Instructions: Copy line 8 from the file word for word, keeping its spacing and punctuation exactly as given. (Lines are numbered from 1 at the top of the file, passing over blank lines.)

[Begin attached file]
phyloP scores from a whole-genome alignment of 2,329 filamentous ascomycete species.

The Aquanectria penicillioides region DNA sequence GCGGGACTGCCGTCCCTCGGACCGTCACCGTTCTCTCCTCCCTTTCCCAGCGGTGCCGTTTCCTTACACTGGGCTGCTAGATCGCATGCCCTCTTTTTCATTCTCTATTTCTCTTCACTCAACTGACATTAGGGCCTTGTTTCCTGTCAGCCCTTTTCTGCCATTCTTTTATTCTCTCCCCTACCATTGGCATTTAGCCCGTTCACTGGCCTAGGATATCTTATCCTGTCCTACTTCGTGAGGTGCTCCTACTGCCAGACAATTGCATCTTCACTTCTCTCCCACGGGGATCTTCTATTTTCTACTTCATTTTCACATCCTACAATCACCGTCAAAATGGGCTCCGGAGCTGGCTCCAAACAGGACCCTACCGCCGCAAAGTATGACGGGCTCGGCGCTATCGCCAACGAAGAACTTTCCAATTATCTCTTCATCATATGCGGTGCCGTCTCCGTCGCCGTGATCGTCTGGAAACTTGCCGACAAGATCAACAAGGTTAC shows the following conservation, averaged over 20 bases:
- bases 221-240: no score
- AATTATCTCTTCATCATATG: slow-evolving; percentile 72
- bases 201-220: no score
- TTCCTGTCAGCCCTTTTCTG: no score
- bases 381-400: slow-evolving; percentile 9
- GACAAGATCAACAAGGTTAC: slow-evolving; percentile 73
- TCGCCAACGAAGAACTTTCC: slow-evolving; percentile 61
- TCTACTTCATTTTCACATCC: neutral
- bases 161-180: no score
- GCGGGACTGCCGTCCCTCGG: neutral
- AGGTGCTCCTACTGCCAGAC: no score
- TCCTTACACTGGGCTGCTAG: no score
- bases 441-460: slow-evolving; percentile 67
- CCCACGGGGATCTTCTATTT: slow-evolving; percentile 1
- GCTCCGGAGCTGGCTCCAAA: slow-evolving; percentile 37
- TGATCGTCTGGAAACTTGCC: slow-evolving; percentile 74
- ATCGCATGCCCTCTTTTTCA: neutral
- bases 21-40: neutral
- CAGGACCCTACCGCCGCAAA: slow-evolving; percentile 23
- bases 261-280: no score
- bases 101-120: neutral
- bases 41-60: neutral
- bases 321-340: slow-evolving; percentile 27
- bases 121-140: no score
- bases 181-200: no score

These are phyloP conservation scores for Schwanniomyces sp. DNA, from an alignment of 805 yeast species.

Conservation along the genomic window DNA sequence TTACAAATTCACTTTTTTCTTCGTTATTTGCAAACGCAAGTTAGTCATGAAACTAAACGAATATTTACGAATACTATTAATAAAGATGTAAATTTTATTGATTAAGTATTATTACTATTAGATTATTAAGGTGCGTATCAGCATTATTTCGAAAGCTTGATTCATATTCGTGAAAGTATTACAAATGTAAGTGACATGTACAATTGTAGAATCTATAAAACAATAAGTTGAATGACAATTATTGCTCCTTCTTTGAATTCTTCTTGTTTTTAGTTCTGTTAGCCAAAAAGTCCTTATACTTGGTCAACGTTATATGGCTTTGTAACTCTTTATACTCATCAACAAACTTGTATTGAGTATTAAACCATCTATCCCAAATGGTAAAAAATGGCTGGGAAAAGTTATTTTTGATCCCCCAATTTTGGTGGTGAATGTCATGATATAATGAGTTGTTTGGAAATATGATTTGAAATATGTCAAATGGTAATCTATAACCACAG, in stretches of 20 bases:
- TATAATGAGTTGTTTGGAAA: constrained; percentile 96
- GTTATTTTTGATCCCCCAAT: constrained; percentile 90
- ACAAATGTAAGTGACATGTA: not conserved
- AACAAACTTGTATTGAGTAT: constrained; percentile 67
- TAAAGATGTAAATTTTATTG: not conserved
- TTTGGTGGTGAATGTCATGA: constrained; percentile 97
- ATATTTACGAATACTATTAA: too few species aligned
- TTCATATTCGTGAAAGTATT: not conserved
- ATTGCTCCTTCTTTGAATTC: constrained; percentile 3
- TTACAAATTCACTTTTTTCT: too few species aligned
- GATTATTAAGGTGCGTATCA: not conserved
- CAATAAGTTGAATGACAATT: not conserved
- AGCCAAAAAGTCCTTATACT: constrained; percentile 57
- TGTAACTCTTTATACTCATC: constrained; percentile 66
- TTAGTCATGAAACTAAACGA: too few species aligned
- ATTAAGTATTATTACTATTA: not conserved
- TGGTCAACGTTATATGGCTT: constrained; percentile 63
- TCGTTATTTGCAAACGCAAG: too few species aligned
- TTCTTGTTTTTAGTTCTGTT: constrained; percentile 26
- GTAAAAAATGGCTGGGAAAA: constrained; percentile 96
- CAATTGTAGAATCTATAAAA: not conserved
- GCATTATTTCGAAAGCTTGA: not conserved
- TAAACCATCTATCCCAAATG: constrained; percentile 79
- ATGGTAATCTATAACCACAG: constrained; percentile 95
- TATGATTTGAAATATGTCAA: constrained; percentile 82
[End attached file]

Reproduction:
- GACAAGATCAACAAGGTTAC: slow-evolving; percentile 73